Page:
The review also noted that ACMHS had operating deficits for three of the last five fiscal years. The organization went from a surplus of $115,000 between 2010 and 2011 to an operating deficit of $160,000 for the 2014-2015 period, the audit found. For the first half of this fiscal year alone, that deficit more than doubled, the report said.
Sun, according to the audit, said he believed the deficits derived from inadequate reimbursement rates and the organization’s inability to “capture all potential billing hours per the county contract.” To that end, the report recommends a study to see if the organization’s accounting and billing practices need improvement or if the county’s reimbursement rates are inadequate.
The audit also noted that over the last four years, ACMHS had higher than average staff turnover. In 2012, 29 percent of the organization's employees left; in 2013, 16 percent; in 2014, 12 percent; and in 2015, 24 percent. The average nonprofit turnover from 2012 to 2014 through the country was 17 percent, according to the report.
The report further found that while the organization’s manual on accounting and financial policies and procedures covers topics like employee expense reimbursement and payroll, it does not address others like budgeting, grants, long-term financial planning, and risk management and internal control. ACMHS should write procedures for missing topics and conduct personnel training, the report said.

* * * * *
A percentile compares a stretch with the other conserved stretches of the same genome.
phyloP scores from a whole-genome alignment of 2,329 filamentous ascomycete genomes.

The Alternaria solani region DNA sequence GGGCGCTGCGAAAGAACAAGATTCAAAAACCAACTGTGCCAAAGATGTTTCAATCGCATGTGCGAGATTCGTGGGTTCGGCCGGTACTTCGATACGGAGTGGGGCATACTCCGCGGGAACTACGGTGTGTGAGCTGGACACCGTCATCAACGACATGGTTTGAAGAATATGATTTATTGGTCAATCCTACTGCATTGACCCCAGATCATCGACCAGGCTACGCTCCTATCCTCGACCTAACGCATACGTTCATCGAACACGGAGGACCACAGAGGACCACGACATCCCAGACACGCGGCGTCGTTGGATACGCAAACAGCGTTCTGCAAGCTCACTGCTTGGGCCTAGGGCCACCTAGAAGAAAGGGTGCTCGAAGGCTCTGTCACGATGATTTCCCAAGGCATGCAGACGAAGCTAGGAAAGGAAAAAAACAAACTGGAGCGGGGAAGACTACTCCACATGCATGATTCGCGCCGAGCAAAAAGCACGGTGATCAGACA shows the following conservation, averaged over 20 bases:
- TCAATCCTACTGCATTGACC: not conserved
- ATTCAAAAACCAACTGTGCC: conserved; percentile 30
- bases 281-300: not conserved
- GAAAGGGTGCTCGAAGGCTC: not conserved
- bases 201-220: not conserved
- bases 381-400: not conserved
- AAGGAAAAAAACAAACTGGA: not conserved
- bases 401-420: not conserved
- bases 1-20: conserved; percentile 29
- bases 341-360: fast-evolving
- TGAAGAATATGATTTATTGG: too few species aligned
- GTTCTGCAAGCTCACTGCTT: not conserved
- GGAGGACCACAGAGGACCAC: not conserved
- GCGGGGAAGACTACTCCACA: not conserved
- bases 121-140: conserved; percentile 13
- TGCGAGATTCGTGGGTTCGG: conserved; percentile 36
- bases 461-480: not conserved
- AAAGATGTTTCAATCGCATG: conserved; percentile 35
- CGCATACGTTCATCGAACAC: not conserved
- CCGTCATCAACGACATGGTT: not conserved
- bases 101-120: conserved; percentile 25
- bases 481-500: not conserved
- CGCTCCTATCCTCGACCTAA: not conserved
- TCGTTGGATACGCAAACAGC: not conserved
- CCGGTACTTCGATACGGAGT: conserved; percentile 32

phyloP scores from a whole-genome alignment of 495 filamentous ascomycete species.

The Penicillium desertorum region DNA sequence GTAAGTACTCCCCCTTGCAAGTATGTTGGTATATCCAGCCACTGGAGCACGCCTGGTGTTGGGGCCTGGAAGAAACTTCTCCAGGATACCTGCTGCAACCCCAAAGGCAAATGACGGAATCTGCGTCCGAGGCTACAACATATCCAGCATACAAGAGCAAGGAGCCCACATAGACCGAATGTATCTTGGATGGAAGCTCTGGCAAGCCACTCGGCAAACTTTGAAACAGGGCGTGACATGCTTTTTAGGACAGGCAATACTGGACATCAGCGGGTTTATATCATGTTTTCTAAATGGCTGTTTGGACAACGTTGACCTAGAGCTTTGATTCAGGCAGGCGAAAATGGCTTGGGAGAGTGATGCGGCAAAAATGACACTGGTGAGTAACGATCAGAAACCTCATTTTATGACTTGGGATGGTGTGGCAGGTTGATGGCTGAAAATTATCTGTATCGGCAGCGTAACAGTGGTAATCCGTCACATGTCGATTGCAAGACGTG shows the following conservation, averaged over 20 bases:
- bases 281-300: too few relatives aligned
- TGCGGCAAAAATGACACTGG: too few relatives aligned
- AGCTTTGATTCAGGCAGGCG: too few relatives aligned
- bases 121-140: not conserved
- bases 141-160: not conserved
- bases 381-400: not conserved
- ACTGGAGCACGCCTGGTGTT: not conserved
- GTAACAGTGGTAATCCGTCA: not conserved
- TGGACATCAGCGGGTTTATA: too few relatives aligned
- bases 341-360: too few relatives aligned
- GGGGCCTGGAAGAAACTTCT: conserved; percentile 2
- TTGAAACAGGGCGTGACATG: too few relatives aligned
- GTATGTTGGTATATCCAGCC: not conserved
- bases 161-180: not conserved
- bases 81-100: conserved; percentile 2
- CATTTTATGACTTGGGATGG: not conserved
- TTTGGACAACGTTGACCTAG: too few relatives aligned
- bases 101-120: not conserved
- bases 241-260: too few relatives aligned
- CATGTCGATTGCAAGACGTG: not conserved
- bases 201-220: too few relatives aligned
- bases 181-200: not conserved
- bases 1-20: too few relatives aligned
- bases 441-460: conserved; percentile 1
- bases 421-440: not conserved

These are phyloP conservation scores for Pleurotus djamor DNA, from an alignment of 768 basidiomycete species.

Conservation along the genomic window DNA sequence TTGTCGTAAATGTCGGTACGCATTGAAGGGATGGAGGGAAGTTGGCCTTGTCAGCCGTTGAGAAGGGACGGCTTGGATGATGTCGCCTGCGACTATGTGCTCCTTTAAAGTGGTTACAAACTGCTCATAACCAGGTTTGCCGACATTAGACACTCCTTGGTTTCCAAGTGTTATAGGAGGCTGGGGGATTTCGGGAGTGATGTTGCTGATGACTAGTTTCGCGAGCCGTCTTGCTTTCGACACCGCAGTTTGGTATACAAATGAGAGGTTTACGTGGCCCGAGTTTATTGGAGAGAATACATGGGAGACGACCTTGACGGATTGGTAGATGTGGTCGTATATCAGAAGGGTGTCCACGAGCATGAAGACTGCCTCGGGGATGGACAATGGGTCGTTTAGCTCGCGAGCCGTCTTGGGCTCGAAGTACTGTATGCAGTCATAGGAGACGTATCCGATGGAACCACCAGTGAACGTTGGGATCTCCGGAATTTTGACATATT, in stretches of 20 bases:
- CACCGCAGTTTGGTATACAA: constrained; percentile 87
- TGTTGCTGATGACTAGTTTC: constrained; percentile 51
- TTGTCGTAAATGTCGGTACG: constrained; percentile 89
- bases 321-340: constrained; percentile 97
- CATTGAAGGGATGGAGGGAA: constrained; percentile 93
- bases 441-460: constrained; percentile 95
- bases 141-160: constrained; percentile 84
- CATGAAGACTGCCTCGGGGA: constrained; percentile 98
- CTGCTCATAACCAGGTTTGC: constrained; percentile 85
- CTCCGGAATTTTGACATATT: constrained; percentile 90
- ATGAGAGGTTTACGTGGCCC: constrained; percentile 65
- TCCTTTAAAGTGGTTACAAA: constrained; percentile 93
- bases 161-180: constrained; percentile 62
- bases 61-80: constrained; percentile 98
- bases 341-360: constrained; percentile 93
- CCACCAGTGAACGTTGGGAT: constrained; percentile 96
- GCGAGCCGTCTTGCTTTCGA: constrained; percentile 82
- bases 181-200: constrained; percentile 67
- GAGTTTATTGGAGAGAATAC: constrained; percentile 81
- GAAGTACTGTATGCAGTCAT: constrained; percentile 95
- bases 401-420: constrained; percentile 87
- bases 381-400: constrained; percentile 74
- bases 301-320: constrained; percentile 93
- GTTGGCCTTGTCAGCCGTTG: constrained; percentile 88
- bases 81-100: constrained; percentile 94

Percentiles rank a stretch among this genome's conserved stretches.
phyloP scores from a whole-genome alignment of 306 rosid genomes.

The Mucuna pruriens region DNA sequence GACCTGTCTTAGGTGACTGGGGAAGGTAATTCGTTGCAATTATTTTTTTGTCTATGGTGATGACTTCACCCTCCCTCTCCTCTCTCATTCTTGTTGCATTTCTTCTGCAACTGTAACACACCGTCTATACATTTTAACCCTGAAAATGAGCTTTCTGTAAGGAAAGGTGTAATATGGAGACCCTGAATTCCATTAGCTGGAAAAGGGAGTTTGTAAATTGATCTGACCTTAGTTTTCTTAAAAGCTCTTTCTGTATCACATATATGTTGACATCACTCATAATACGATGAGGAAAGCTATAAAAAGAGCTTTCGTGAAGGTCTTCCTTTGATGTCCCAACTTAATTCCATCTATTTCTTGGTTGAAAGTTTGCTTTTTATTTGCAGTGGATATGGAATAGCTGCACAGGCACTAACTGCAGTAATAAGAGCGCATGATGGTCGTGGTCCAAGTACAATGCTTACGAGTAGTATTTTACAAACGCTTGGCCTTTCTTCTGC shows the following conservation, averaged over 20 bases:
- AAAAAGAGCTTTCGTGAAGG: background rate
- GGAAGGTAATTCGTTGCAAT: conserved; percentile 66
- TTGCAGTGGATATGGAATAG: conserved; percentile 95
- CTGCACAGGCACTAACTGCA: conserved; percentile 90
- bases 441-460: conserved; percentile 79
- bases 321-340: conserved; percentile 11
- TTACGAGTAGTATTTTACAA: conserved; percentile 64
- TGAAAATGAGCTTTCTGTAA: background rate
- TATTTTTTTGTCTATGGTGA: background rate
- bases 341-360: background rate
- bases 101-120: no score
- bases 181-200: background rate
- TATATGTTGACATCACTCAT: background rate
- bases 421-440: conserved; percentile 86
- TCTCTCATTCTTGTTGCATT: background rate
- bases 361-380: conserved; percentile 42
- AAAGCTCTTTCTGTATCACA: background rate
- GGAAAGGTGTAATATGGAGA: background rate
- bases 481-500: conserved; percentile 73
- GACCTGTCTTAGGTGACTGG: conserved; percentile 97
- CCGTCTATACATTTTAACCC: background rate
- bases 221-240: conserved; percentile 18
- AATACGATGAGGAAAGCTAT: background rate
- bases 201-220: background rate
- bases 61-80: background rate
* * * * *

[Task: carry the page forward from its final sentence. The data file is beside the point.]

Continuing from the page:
The audit suggests that the ACMHS board of directors address a running dispute between Sun and program managers, who, according to the document, declined to attend meetings with him. It said the board should “either resolve the conflict or replace the person(s) that is/are unwilling or unable to perform their assigned tasks.”
One of the four managers fired on Thursday, Pysay Phinith, told NBC News that she and seven others were in fact willing to meet with Sun, but had asked to do so in groups, rather than individually.
In a Jan. 12 email sent to Sun, provided to NBC News, the managers wrote that “we believe this to be a necessary course of action due to your history of unprofessional, inappropriate and bullying behavior.” According to Phinith, Sun rejected the request.